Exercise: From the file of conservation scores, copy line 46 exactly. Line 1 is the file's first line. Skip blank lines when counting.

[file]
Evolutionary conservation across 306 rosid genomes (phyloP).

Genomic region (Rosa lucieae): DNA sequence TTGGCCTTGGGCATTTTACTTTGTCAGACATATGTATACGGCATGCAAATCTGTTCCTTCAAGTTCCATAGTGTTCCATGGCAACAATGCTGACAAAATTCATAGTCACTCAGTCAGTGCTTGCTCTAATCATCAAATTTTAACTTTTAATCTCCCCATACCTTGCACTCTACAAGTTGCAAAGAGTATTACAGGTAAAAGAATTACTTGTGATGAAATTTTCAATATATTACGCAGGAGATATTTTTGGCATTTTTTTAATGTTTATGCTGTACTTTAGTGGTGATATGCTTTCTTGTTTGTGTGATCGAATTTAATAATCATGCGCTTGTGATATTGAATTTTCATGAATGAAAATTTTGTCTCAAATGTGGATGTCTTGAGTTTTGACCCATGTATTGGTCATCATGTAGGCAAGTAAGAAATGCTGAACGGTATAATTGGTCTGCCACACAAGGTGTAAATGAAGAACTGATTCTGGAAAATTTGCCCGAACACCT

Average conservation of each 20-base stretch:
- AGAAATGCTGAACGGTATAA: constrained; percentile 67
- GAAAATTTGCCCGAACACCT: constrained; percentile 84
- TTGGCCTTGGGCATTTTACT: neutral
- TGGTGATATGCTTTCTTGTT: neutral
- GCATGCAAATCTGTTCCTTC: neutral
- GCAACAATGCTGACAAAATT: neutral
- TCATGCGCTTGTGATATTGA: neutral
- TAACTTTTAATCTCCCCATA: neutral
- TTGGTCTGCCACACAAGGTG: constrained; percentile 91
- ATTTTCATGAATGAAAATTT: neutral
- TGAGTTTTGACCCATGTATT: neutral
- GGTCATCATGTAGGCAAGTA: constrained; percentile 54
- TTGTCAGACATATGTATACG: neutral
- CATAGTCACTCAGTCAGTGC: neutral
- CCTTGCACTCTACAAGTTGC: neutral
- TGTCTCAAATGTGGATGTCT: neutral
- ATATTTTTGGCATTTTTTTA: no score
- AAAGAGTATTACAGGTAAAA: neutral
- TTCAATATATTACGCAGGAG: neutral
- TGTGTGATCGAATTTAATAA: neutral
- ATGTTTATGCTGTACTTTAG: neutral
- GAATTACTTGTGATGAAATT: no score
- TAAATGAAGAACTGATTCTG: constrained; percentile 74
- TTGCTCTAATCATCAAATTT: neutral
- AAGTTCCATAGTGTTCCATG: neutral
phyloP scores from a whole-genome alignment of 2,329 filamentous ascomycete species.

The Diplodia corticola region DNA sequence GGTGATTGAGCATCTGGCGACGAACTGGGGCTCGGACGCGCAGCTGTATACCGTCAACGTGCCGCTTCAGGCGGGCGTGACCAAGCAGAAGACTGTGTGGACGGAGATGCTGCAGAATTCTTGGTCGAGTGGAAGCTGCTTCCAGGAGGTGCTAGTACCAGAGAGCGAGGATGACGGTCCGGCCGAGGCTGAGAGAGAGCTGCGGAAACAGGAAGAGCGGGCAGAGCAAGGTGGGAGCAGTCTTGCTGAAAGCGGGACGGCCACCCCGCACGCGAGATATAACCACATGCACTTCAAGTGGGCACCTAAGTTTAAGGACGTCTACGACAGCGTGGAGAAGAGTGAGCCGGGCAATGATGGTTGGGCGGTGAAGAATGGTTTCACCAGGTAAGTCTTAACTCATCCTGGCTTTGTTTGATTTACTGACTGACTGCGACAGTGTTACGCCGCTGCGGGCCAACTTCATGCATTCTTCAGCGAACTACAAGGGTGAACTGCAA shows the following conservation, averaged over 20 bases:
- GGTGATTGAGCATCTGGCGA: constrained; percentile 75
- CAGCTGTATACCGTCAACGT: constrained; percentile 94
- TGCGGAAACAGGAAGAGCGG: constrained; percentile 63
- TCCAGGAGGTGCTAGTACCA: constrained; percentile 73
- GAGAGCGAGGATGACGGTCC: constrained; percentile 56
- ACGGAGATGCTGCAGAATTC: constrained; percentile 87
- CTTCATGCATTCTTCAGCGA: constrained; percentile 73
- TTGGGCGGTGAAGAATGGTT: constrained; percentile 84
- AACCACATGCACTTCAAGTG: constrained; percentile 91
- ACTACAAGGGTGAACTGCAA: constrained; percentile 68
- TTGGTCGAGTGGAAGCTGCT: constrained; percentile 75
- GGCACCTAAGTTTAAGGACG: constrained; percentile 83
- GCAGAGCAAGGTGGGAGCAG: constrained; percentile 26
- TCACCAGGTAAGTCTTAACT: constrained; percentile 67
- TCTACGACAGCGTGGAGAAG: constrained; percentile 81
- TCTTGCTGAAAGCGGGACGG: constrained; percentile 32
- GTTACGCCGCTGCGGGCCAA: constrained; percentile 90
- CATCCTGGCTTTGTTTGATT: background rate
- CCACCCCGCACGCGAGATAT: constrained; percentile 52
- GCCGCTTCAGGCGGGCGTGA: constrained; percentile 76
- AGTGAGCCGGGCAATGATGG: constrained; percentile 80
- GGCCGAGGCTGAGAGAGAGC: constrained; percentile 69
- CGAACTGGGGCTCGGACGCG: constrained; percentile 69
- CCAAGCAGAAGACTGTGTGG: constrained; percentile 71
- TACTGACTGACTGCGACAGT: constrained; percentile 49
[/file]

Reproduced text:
- TCTTGCTGAAAGCGGGACGG: constrained; percentile 32